Coco Chanel wanted a design for the bottle of N˚5 that could be the antithesis of the style in fashion in 1921. She chose an unpretentious container that was about “pure transparency …an invisible bottle”. Fifty years later, it was in this description that Helleu found the inspiration for the images that would restore the brand.
The simplicity of the idea made it appealing, Helleu’s execution of the concept was extraordinary. The campaign did not use slogans, ads run without headlines or copy. Black and white photographs were printed in high-contrast creating an impression of simplicity and clarity.
For his first campaign Helleu chose to work with photographer Richard Avedon. Avedon believed that a successful marketing image needed to have an underlying narrative that wasn’t about selling but rather to create an overall spirit that would help connect with the moment in the photograph. One of his techniques was to give a humanistic feel to his photographs by featuring the personality, including flaws, of models.
Catherine Deneuve was the face of the brand for the start of the new era. Deneuve, then thirty years old, was little known in the US but her participation in the N˚5 campaign would make sales soar and for the American press to nominate her as the world’s most elegant woman. After her commitment to Chanel the French government chose Deneuve to represent Marianne, the national symbol of the Republic.
Through the 1970’s the collaboration of Helleu, Avedon and Deneuve would create images of exceptional simplicity and grace, some of the most powerful and enduring photographs in the story of beauty marketing.
And whether it was because of the increase in sales or of the big public approval that the campaign met; Chanel decided to extend the concept beyond the Catherine Deneuve tenure. As it turned out, the concept would be extended indefinitely. From 1974 until now marketing images for N˚5 has been based on the ideas that Helleu and Avedon developed for the first campaign. Key photographs allude to elegance – the simplicity of Avedon’s style adds them sophistication. Secondary images were used to feature the personality of Deneuve or to use the visual characteristics of transparency to insert a whimsical mood in the message.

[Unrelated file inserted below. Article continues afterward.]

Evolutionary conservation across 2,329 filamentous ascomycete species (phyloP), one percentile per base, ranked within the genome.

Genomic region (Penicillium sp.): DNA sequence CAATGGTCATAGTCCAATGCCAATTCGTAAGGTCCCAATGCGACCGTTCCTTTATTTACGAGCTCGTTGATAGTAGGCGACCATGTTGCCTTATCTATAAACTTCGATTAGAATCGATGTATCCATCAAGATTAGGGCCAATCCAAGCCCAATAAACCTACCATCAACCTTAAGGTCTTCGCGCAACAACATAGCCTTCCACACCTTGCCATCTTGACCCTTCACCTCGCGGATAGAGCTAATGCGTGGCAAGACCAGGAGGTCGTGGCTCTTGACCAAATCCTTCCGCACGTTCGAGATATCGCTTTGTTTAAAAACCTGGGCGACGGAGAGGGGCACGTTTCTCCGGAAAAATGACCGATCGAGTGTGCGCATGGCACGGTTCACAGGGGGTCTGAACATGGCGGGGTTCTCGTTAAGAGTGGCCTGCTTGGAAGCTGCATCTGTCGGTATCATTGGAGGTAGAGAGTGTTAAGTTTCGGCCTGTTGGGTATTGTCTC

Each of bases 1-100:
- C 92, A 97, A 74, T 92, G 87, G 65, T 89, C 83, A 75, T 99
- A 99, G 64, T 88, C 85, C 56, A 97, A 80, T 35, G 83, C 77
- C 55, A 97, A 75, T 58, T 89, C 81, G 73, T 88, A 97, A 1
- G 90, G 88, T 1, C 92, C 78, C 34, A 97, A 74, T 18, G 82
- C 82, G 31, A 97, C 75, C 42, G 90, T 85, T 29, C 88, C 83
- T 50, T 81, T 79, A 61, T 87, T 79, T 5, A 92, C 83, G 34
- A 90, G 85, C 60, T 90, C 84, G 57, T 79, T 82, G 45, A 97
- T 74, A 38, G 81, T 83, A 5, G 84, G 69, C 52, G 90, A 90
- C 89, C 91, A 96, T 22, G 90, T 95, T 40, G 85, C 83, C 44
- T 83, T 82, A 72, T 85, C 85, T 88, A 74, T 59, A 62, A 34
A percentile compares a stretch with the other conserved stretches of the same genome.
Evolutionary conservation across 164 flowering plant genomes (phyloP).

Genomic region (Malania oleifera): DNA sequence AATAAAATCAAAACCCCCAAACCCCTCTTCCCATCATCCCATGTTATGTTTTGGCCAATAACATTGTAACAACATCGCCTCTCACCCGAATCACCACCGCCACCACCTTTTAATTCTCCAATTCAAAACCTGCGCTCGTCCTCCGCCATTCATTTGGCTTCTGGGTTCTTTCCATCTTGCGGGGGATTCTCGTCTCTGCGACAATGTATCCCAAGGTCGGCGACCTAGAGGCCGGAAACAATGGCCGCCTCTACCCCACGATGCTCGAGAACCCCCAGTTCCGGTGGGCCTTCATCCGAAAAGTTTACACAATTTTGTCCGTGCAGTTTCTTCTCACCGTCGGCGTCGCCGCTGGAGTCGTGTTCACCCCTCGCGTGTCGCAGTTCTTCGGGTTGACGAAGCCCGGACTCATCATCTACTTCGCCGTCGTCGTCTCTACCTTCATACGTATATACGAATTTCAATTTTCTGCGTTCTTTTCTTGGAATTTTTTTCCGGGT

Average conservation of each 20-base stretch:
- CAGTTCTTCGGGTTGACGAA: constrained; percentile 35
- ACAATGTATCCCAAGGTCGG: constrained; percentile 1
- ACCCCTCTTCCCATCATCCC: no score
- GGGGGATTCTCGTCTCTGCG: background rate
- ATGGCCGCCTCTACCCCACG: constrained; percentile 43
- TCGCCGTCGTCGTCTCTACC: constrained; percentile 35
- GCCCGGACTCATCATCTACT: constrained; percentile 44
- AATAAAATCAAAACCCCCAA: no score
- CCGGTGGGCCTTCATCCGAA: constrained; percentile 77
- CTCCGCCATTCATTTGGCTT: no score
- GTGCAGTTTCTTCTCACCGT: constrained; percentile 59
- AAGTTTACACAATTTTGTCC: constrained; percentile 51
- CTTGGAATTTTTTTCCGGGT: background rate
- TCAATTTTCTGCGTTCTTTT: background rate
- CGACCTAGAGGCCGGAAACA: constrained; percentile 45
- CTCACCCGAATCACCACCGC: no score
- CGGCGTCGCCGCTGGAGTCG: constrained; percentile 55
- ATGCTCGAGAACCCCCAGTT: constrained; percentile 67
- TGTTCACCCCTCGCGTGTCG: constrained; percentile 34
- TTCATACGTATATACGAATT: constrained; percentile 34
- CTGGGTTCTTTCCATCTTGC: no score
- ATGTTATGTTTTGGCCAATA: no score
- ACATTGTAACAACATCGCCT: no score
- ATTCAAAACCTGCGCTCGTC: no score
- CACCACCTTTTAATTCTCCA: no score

In subsequent campaigns Helleu would create variations of Avedon’s photographs. His collaboration with exceptional photographers and prominent models always kept the framework fresh. Chanel’s marketing visuals become a harmonious and unbroken narrative told through the years. Older photographs giving depth to the newer ones making the style recognizable and timeless. Chanel insulated from passing trends; its message for classic elegance intact.
Jacques Helleu died on September 2007. He joined the house of Chanel, where his father had been working since the 1920s, in 1956 at the age of 18. He was the leading force behind Chanel advertising for four decades. His vision and ability to direct talented people without getting in their way produced extraordinary marketing images. His work helped made N˚5 synonymous with elegance and Chanel to be recognized as the ultimate house of luxury.